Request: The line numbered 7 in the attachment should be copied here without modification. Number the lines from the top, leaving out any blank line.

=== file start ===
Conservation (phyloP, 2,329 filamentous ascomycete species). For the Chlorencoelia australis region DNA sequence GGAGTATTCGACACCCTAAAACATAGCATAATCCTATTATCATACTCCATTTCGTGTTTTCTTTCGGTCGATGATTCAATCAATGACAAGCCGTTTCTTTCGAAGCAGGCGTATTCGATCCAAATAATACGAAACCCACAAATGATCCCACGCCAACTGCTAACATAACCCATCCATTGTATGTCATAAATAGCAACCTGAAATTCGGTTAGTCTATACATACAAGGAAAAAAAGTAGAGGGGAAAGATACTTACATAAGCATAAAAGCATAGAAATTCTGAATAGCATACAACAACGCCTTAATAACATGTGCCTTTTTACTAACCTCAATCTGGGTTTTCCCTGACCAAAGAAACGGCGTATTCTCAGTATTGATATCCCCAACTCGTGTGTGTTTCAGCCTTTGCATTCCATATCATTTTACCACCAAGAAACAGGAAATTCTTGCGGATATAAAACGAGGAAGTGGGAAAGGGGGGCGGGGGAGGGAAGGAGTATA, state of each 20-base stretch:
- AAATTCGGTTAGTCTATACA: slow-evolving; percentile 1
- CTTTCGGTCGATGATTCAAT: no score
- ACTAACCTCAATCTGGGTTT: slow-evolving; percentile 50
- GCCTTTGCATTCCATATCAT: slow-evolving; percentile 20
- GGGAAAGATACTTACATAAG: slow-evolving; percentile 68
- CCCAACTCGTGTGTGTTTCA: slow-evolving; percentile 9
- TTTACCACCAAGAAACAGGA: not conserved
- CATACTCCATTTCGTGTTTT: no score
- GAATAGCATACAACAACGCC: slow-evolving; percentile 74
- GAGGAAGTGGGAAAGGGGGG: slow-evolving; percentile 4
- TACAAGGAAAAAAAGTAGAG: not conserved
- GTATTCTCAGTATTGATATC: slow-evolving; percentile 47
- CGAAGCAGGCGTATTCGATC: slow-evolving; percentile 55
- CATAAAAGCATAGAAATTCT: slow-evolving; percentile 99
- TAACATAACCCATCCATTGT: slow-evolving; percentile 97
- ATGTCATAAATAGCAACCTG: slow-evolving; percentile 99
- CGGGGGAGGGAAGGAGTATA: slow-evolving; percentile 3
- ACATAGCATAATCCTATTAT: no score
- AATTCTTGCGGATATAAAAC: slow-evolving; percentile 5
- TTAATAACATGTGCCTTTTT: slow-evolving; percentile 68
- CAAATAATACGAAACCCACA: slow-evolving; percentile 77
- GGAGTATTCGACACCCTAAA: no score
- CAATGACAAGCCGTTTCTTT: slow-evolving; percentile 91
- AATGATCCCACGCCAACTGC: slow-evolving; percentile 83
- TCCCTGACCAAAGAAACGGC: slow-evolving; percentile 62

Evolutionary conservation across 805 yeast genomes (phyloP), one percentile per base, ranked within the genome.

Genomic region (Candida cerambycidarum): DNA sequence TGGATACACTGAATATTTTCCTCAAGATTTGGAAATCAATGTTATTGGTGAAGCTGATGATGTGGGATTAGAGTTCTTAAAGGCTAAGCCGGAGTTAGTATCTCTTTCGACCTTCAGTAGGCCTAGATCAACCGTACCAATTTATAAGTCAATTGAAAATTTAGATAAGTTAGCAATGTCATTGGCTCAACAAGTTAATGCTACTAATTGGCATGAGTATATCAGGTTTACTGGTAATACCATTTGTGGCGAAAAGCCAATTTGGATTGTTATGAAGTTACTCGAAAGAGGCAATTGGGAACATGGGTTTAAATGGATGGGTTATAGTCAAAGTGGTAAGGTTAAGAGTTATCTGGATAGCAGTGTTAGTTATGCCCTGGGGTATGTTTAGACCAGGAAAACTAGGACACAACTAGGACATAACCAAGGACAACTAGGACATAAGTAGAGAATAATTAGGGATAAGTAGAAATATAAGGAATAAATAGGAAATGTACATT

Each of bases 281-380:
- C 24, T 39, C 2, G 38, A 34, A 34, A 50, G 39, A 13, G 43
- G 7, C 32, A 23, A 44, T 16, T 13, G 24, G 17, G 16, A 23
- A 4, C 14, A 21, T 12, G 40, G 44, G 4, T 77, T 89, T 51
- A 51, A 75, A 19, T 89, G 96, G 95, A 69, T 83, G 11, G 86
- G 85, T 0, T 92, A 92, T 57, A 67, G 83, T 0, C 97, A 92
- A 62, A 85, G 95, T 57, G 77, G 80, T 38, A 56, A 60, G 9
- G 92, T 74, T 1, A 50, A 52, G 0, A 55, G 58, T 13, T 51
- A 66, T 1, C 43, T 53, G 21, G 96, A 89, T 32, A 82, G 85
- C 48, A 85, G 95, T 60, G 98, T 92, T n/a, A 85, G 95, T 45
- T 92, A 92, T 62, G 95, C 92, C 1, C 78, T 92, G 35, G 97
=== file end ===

- CCCAACTCGTGTGTGTTTCA: slow-evolving; percentile 9